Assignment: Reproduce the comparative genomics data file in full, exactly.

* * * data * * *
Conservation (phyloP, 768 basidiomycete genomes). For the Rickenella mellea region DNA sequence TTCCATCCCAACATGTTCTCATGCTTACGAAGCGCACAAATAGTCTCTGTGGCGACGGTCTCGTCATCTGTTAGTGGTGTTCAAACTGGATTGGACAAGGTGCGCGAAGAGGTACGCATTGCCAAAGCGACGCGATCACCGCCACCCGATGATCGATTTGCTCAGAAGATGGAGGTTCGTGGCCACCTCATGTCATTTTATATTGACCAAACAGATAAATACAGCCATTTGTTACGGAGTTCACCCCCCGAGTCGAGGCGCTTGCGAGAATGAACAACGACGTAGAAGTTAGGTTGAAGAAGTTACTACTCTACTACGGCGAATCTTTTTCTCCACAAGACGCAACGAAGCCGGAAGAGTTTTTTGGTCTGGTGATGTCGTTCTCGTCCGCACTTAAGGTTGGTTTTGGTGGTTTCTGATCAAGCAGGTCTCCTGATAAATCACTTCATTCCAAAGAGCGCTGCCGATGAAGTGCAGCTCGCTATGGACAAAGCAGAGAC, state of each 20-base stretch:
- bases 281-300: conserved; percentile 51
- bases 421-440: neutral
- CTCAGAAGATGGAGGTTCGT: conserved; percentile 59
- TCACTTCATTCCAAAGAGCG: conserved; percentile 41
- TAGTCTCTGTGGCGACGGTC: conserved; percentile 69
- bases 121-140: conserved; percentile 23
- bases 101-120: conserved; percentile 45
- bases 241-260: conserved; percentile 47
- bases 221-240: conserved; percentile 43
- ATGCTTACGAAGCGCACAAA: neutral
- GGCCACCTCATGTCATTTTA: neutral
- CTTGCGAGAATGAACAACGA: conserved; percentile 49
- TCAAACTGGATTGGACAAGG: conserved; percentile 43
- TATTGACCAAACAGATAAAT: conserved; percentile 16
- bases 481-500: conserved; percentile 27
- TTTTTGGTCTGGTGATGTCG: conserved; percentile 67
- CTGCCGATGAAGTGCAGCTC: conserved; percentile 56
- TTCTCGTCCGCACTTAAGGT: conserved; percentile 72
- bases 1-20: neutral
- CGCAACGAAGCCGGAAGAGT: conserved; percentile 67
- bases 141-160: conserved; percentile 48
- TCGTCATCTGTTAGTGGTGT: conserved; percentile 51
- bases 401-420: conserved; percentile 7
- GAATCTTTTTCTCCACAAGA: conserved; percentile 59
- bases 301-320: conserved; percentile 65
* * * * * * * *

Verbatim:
Conservation (phyloP, 768 basidiomycete genomes). For the Rickenella mellea region DNA sequence TTCCATCCCAACATGTTCTCATGCTTACGAAGCGCACAAATAGTCTCTGTGGCGACGGTCTCGTCATCTGTTAGTGGTGTTCAAACTGGATTGGACAAGGTGCGCGAAGAGGTACGCATTGCCAAAGCGACGCGATCACCGCCACCCGATGATCGATTTGCTCAGAAGATGGAGGTTCGTGGCCACCTCATGTCATTTTATATTGACCAAACAGATAAATACAGCCATTTGTTACGGAGTTCACCCCCCGAGTCGAGGCGCTTGCGAGAATGAACAACGACGTAGAAGTTAGGTTGAAGAAGTTACTACTCTACTACGGCGAATCTTTTTCTCCACAAGACGCAACGAAGCCGGAAGAGTTTTTTGGTCTGGTGATGTCGTTCTCGTCCGCACTTAAGGTTGGTTTTGGTGGTTTCTGATCAAGCAGGTCTCCTGATAAATCACTTCATTCCAAAGAGCGCTGCCGATGAAGTGCAGCTCGCTATGGACAAAGCAGAGAC, state of each 20-base stretch:
- bases 281-300: conserved; percentile 51
- bases 421-440: neutral
- CTCAGAAGATGGAGGTTCGT: conserved; percentile 59
- TCACTTCATTCCAAAGAGCG: conserved; percentile 41
- TAGTCTCTGTGGCGACGGTC: conserved; percentile 69
- bases 121-140: conserved; percentile 23
- bases 101-120: conserved; percentile 45
- bases 241-260: conserved; percentile 47
- bases 221-240: conserved; percentile 43
- ATGCTTACGAAGCGCACAAA: neutral
- GGCCACCTCATGTCATTTTA: neutral
- CTTGCGAGAATGAACAACGA: conserved; percentile 49
- TCAAACTGGATTGGACAAGG: conserved; percentile 43
- TATTGACCAAACAGATAAAT: conserved; percentile 16
- bases 481-500: conserved; percentile 27
- TTTTTGGTCTGGTGATGTCG: conserved; percentile 67
- CTGCCGATGAAGTGCAGCTC: conserved; percentile 56
- TTCTCGTCCGCACTTAAGGT: conserved; percentile 72
- bases 1-20: neutral
- CGCAACGAAGCCGGAAGAGT: conserved; percentile 67
- bases 141-160: conserved; percentile 48
- TCGTCATCTGTTAGTGGTGT: conserved; percentile 51
- bases 401-420: conserved; percentile 7
- GAATCTTTTTCTCCACAAGA: conserved; percentile 59
- bases 301-320: conserved; percentile 65